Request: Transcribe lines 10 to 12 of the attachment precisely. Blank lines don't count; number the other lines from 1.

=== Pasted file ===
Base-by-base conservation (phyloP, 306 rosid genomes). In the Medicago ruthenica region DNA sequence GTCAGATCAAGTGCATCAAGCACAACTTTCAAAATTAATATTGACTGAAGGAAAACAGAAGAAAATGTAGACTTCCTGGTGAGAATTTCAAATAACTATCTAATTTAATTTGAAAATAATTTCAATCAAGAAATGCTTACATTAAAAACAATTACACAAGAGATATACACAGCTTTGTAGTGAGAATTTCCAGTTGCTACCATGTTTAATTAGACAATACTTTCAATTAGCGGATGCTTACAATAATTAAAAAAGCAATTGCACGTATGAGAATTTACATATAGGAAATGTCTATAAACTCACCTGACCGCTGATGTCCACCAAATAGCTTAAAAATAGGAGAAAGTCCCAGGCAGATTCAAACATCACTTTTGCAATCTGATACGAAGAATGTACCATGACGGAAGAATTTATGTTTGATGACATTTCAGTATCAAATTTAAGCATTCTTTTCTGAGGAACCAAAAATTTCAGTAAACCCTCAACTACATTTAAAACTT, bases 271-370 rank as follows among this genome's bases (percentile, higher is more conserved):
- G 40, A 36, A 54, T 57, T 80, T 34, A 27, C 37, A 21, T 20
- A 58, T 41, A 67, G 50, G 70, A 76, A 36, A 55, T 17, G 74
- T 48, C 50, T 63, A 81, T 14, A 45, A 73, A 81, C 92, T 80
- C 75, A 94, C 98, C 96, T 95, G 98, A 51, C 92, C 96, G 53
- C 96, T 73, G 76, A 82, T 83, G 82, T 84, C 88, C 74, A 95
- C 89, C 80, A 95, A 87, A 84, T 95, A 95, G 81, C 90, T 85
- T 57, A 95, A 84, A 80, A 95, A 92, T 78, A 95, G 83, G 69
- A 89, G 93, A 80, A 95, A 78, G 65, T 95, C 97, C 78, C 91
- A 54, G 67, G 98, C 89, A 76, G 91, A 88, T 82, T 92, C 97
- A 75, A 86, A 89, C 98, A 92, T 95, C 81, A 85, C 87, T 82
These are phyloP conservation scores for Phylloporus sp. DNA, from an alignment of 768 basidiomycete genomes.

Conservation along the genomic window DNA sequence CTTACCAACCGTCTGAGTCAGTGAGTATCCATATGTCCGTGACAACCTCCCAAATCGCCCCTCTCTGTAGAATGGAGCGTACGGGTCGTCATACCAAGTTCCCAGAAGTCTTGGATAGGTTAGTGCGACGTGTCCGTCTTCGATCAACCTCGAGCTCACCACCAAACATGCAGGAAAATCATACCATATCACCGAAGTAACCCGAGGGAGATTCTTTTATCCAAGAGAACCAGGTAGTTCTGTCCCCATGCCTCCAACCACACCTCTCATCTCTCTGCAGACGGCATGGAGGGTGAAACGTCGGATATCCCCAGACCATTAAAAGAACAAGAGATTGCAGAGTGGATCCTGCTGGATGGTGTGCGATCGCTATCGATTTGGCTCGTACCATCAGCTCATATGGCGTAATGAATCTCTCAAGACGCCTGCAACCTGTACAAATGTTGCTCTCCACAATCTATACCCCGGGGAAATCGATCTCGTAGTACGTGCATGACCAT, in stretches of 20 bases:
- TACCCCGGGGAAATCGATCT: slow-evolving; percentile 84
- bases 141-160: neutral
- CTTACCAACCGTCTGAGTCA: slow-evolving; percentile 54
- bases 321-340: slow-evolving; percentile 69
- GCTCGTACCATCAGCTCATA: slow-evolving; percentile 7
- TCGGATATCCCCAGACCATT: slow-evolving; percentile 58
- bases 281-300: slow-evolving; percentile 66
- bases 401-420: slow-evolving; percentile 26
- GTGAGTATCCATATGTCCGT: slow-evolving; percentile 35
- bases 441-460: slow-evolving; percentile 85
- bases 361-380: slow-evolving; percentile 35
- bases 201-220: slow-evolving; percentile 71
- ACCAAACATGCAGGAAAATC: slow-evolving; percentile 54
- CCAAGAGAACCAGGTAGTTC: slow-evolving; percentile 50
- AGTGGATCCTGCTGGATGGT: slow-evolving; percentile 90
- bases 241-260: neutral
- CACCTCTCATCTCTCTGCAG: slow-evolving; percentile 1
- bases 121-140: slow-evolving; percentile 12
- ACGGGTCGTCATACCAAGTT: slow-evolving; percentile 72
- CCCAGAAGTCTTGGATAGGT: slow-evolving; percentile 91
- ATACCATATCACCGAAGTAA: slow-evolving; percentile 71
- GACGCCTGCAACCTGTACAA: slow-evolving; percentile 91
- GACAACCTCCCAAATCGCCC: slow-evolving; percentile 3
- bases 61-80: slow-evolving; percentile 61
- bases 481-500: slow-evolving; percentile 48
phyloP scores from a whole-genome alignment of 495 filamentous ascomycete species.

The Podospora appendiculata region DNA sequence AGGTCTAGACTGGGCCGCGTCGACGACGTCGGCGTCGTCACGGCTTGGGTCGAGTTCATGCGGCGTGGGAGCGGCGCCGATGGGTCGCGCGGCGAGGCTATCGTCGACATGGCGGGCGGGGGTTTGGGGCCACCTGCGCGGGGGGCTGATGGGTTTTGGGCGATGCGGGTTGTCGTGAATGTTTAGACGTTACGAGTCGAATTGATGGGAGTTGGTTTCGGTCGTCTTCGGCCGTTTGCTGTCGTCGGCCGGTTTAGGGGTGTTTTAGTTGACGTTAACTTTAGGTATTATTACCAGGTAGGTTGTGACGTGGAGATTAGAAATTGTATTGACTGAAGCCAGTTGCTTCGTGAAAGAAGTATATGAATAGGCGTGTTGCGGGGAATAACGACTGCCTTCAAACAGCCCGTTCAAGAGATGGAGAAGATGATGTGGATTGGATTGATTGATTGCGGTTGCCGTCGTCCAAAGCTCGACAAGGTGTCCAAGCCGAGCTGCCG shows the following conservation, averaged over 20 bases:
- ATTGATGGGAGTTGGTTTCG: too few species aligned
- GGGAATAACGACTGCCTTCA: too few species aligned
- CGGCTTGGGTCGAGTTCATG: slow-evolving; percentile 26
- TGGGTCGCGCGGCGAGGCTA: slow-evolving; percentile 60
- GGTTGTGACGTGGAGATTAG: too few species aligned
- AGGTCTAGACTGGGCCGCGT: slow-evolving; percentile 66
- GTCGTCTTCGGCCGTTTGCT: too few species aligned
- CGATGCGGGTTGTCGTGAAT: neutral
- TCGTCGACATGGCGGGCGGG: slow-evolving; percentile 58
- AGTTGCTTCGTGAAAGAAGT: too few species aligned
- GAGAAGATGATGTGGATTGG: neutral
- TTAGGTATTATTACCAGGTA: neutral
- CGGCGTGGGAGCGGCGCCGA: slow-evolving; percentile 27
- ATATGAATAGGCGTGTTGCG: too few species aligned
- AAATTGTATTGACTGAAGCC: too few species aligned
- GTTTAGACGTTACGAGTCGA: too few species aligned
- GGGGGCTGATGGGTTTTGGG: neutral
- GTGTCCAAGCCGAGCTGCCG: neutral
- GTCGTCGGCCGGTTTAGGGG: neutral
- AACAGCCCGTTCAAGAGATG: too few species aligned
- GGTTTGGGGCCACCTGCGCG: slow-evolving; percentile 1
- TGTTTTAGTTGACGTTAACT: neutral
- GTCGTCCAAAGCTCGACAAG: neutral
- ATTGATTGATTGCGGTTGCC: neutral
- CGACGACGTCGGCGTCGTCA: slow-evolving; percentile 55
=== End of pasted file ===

- A 54, G 67, G 98, C 89, A 76, G 91, A 88, T 82, T 92, C 97
- A 75, A 86, A 89, C 98, A 92, T 95, C 81, A 85, C 87, T 82
These are phyloP conservation scores for Phylloporus sp. DNA, from an alignment of 768 basidiomycete genomes.